McLEAN PLEADS GUILTY TO THEFT

September 02, 1994|By Jay Apperson and JoAnna Daemmrich | Jay Apperson and JoAnna Daemmrich,Sun Staff Writers Staff writer Melody Simmons contributed to this article.

Former Baltimore Comptroller Jacqueline F. McLean today admitted stealing more than $25,000 in public money by placing a fictitious employee on the city payroll and using the funds to pay her credit card bills and outstanding debts of her now defunct travel business.

"This is the most difficult thing I have ever done in my entire life, admitting what I have done and to do it publicly," McLean said during a Baltimore Circuit Court hearing in which she pleaded guilty to one count of felony theft.

"I have always said I hate a thief. That's the way my parents taught me," she said. "I am here to say publicly I am a thief that I have been brought up to hate and detest."

Under the terms of the plea agreement on the felony theft count, McLean would be sentenced after a recommendation is made by the court's Alternative Sentencing Unit. McLean's lawyers want to have her serve her time while at Sheppard and Enoch Pratt Hospital, a private mental hospital where she has undergoing treatment for depression, sources said.

Under the plea agreement, prosecutors would be free to argue )) for any sentence allowed by law or within sentencing guidelines. The maximum penalty for felony theft is 15 years and a $1,000 fine, along with a requirement to pay restitution. The agreement also would require prosecutors to recommend a sentence within sentencing guidelines. Those guidelines were not immediately available for McLean, who has no prior record. The agreement would allow the defense to argue for whatever sentence it chose to, including probation. A pre-sentence investigation by parole and probation officials was ordered. No sentencing date was immediately set.

After the court accepted McLean's guilty plea on the theft count, the parties turned their attention to charges that McLean tried to arrange a $1 million lease for a family-owned building. In that matter, McLean pleaded not guilty to misconduct in office, but waived her right to a trial and allowed prosecutors to recite another statement of facts.

McLean, 50, appeared to be in better health yesterday than she'd been in her most recent court appearances in June, when she twice had to be removed from the courtroom after suffering what her lawyers called panic attacks. She has been hospitalized for severe depression and an anxiety disorder since January at Sheppard Pratt. In April, on one of her brief releases from the hospital, McLean took a near-fatal overdose of prescription medication and alcohol.

She arrived at the downtown courthouse about 9:10 a.m., wearing a white print dress. As she entered the courthouse, she hugged several supporters and then was led into a conference room to await the start of the hearing.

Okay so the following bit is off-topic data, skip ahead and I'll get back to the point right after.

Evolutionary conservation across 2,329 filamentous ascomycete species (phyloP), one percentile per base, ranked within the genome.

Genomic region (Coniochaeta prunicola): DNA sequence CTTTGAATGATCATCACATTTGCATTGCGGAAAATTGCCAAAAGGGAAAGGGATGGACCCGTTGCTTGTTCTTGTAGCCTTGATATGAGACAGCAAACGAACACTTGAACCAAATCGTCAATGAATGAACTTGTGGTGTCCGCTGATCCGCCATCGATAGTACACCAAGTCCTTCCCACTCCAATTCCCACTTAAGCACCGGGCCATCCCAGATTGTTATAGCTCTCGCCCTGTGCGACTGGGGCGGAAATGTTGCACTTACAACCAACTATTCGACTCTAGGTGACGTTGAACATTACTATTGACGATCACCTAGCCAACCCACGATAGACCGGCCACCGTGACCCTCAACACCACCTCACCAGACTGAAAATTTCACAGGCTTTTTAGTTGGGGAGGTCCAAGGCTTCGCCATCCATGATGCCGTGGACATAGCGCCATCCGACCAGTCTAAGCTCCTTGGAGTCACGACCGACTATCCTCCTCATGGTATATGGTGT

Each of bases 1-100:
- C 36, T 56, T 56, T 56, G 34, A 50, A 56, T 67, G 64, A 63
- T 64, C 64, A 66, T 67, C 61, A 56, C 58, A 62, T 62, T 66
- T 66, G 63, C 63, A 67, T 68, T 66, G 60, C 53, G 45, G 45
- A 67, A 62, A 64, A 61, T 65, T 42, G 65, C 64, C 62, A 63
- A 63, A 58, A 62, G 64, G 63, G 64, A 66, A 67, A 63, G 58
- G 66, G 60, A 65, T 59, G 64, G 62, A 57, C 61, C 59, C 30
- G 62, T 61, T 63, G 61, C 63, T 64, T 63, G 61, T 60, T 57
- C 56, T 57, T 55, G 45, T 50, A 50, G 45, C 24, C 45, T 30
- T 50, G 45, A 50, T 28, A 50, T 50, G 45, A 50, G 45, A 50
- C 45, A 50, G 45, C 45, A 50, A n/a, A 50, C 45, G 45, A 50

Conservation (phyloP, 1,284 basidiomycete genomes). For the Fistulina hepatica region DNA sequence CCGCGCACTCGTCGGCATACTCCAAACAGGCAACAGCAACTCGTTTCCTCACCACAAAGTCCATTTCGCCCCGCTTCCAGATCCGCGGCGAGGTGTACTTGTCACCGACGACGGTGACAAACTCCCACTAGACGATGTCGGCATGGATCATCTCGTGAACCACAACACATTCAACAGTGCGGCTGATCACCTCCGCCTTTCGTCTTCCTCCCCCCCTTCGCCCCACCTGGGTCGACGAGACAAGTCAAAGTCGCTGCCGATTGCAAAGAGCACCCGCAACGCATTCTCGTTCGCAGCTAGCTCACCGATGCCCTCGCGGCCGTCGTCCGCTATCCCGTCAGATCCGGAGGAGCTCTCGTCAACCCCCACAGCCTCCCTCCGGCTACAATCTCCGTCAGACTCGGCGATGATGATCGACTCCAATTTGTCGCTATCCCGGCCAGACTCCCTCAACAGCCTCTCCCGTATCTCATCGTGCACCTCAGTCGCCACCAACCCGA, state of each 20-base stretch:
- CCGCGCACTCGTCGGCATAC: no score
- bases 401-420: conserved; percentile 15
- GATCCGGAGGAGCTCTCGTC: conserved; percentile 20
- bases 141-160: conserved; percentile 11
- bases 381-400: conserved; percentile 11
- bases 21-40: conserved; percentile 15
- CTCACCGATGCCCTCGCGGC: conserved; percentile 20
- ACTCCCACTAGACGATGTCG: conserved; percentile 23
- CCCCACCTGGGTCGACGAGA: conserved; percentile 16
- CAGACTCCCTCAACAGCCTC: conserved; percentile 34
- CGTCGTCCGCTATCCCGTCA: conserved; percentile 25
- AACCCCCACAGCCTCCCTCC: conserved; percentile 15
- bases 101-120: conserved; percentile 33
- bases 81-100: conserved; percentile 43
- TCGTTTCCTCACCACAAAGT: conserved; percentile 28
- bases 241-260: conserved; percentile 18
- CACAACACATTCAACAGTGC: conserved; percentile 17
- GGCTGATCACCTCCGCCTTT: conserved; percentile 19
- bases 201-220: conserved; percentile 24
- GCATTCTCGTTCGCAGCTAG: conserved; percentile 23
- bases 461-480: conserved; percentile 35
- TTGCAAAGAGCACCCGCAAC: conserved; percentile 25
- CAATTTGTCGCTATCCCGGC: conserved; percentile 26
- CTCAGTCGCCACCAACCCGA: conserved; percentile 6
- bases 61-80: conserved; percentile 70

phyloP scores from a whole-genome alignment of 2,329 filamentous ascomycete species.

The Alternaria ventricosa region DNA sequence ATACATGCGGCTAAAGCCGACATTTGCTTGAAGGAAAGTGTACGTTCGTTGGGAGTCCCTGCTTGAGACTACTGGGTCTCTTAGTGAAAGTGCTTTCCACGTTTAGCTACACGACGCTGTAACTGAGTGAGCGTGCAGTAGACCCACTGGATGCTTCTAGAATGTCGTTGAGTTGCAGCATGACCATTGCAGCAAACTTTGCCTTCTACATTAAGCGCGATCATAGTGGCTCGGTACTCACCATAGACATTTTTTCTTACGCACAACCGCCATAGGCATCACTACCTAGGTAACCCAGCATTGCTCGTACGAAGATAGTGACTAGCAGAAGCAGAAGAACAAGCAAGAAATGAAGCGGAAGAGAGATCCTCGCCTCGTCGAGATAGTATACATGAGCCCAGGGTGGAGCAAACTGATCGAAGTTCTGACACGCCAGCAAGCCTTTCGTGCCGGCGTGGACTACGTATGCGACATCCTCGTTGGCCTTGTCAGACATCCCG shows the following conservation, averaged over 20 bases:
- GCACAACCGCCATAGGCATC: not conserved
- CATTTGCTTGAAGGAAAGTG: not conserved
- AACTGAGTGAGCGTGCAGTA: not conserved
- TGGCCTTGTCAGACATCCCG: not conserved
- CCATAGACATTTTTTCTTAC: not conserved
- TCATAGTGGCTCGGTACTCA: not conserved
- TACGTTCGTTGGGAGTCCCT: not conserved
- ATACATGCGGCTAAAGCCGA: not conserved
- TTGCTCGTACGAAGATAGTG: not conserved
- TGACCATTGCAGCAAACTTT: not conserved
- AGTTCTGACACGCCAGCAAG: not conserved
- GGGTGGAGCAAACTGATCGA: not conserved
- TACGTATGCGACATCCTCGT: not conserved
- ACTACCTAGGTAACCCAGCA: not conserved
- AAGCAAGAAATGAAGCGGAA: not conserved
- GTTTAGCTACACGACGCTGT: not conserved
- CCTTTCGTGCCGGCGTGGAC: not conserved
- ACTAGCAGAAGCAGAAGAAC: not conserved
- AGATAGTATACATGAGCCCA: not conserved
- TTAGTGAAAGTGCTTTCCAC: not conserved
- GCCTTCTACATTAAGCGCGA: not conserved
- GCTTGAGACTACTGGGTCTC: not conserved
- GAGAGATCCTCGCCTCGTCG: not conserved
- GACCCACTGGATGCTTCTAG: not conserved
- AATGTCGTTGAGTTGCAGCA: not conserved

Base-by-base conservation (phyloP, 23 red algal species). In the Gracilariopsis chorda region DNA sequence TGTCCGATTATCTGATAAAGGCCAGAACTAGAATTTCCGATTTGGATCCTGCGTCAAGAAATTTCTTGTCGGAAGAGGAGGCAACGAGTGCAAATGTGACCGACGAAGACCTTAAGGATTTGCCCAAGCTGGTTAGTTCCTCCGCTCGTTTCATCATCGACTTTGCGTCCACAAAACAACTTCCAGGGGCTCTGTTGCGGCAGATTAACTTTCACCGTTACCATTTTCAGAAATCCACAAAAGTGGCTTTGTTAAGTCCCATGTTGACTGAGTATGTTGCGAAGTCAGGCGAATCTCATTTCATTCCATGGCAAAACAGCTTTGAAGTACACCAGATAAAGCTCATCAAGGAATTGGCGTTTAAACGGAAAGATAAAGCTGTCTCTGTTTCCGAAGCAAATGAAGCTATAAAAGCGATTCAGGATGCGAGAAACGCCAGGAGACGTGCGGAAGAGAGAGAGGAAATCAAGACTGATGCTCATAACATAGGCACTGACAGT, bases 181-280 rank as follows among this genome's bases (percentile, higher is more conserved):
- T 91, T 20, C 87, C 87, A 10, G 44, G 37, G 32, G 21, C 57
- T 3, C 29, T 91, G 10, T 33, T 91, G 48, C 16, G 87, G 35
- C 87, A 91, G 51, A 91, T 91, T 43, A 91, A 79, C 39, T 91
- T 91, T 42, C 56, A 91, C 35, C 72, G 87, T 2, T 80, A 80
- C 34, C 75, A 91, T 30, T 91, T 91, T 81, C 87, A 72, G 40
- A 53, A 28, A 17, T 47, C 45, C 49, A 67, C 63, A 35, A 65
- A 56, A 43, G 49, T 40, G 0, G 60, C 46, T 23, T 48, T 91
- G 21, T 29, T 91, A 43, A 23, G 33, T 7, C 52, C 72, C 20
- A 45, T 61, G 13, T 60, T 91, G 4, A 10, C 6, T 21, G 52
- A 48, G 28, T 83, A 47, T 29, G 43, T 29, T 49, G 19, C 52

At 9:35 a.m. she entered the courtroom with her lawyers, M. Cristina Gutierrez and John Morris. After her intention to plead guilty was announced, she answered a series of questions from Judge Gilmore in a clear voice. Only when the judge asked her whether she was pleading guilty because she was truly guilty of the crimes, did she falter.

"Yes, sir," she answered in a whisper.

"You have to answer for the record," Judge Gilmore said. McLean responded, more loudly, "Yes."

Her lawyer pointed out to the court that McLean was under the influence of medicine prescribed for her depression, but that she was competent to proceed.

After the colloquy, state prosecutor Stephen Montanarelli read into the record the statement of facts that said McLean arranged for the city Board of Estimates to approve a contract for a ghost employee named Michelle McCloud to be paid up to $21.73 an hour, or $917 a month, to work as a research analyst in the comptroller's office.

He said investigators traced checks and bank records to find the money paid to the ficticious employee eventually was used to pay McLean's credit card bills, bills for her Four Seasons/Seven Winds travel agency and to install parquet floors in her downtown condominium. Prosecutors listed the total amount stolen as $25,189.10

The only portion of Mr. Montanarelli's statement disputed by McLean was his assertion that Shirley Williams, then deputy comptroller, raised suspicions about the fictitious employee.

After Judge Gilmore found McLean guilty of felony theft, Mr. Montanarelli dropped a misconduct in office charge pertaining to the ghost employee. McLean then asked to address the court.

After she made her statement, she embraced Ms. Gutierrez, and then hugged several supporters.

The hearing resumed about 10 minutes later to consider charges that McLean had tried to steer a lucrative city lease to the former headquarters of Four Seas & Seven Winds Inc., the travel agency she owned with her husband, James.

McLean's conviction ended a saga of legal one-upmanship that included withdrawn plea offers, demands that two judges be removed from the case and an extraordinary meeting between five City Council members and administrative judges.

Prosecutors and her defense lawyers also battled over whether the former comptroller's mental illness had rendered her competent to answer the charges.

l At one point, McLean was offered a chance to plead guilty and serve 30 days in jail, but that offer was withdrawn after her suicide attempt in April. Mr. Montanarelli then sought a year in jail for McLean, Ms. Gutierrez has said. In June, Judge Elsbeth Bothe, the assigned trial judge who had been asked by defense lawyers to step down from the case, agreed to a one-year cap on any sentence. The trial's scheduled start in June was delayed when McLean was committed as a state mental patient.

Mrs. McLean retired in July.

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